I am very excited about the new project, because, as well as its ambitious scope, it has enabled me to forge new friendships with people from different countries. My principal aim was to write a novel between several authors from all over the world who suffer from Friedreich's ataxia. Each author writes one or two chapters in their mother tongue under a few basic guidelines, established by me, although they are completely free to suggest any new ideas that might enrich the novel. To do this I got in touch with BabelFAmily, a society supporting sufferers of Friedrich’s ataxia that handles the translation into various languages of information relating to trials and studies on the condition, as well as sponsoring various biomedical research projects. I also suggested to them that the money raised from the sale of the novel could be used to pay for research projects into the condition. Little by little, we got the project underway, whereby various authors joined (by chance, we are all women) from Australia, South Africa, United Kingdom, United States, Mexico, Portugal, Italy and Spain.
What does the future hold for the book, are you thinking of publishing it?
Publication is something that the team will decide upon, although we intend for a large publishing house to take charge of the novel’s distribution and promotion. Within the network we have a closed group of writers and translators, via which we contact one another to make suggestions, have discussions, and so on. In terms of the time we anticipate before the book’s launch, if everything goes the way it has until now, it could be finished by the end of 2012; but with this novel it won’t be me who is in charge of the launch. I imagine that it will take place in Madrid.
Lastly, Maria, do you think that these works that you are launching may also serve to make all of us reflect upon the fact that, if we strive for something, we can achieve whatever we put our minds to? Have you achieved what you set out to do?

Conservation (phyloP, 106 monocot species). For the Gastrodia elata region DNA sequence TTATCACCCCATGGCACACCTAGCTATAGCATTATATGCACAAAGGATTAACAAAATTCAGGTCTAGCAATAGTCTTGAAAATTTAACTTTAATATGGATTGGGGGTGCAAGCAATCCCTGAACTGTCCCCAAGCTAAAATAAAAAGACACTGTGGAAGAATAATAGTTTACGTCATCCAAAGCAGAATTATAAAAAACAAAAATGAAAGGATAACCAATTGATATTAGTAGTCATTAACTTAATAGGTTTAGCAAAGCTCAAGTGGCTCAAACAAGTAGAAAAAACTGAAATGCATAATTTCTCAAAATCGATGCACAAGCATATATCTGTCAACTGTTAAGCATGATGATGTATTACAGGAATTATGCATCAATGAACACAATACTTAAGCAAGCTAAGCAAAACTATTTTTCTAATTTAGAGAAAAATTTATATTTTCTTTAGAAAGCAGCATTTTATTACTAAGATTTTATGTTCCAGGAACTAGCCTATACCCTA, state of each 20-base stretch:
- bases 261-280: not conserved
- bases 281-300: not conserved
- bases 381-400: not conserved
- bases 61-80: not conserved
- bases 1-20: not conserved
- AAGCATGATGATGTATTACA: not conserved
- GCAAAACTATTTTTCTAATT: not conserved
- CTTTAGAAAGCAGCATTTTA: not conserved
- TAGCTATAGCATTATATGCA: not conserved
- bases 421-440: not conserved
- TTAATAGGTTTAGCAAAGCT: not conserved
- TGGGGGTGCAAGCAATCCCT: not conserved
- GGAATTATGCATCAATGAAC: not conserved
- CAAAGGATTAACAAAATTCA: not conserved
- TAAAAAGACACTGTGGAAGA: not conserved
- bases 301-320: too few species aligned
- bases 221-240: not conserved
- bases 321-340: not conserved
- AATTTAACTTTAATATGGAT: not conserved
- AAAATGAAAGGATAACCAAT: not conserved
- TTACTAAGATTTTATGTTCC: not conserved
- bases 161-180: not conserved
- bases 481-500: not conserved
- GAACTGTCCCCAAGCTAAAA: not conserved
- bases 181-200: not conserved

It makes us reflect upon many things, not only that - which of course is important - but also because it serves as an example to other people with a physical disability. It makes you realize that, however many difficulties you may have, there is always another way... As for me, I cannot say that I have achieved what I set out to do, only that I am doing it right now: I am enjoying the present moment. I do not think about the past or the future: come what may, there I will be, looking for the chink of light or the vantage point so I can make the most of that moment of happiness.
If you feel like reading an unputdownable novel while collaborating with a just and solidary cause, "The Legacy of Marie Schlau" is your book! 100% of all funds raised will be dedicated to medical research to find a cure for Friedreich's Ataxia, a neurodegenerative disease that affects mostly young people, shortening their life expectancy and confining them to a wheelchair.
The life of Marie Schlau, a German Jewish girl born in 1833 hides great unsolved mysteries: accidents, disappearances, enigmas, unknown diagnoses, disturbing murders, love, tenderness, greed, lies, death ... alternatively a different story unfolds every time and takes us closer to the present. Thus, there are two parallel stories unravelling, each in a different age and place, which surprisingly converge in a revelatory chapter.
Paperback and Kindle versions for "The legacy of Marie Schlau" available for sale at Amazon now!
Currently, BabelFAmily is financing two promising research projects aimed at finding a cure for Friedreich's Ataxia. Whenever you make a donation to us or purchase a copy of "The legacy of Marie Schlau", this is where all funds raised will be devoted to:
1) Gene Therapy for Friedreich's Ataxia research project:
The project is the result of an initiative of Spanish people affected by this rare disease who are grouped in GENEFA in collaboration with the Spanish Federation of Ataxias and the BabelFAmily. The Friedreich’s Ataxia Research Alliance (FARA), one of the main patients’ associations in the United States now joins the endeavour.
2) Frataxin delivery research project:
The associations of patients and families Babel Family and the Asociación Granadina de la Ataxia de Friedreich (ASOGAF) channel 80,000 euros of their donations (50% from each organisation) into a new 18-month project at the Institute for Research in Biomedicine (IRB Barcelona). The project specifically aims to complete a step necessary in order to move towards a future frataxin replacement therapy for the brain, where the reduction of this protein causes the most damage in patients with Friedreich’s Ataxia.
The study is headed by Ernest Giralt, head of the Peptides and Proteins Lab, who has many years of experience and is a recognised expert in peptide chemistry and new systems of through which to delivery drugs to the brain, such as peptide shuttles—molecules that have the capacity to carry the drug across the barrier that surrounds and protects the brain. Since the lab started its relation with these patients’ associations in 2013*, it has been developing another two projects into Friedrich’s Ataxia.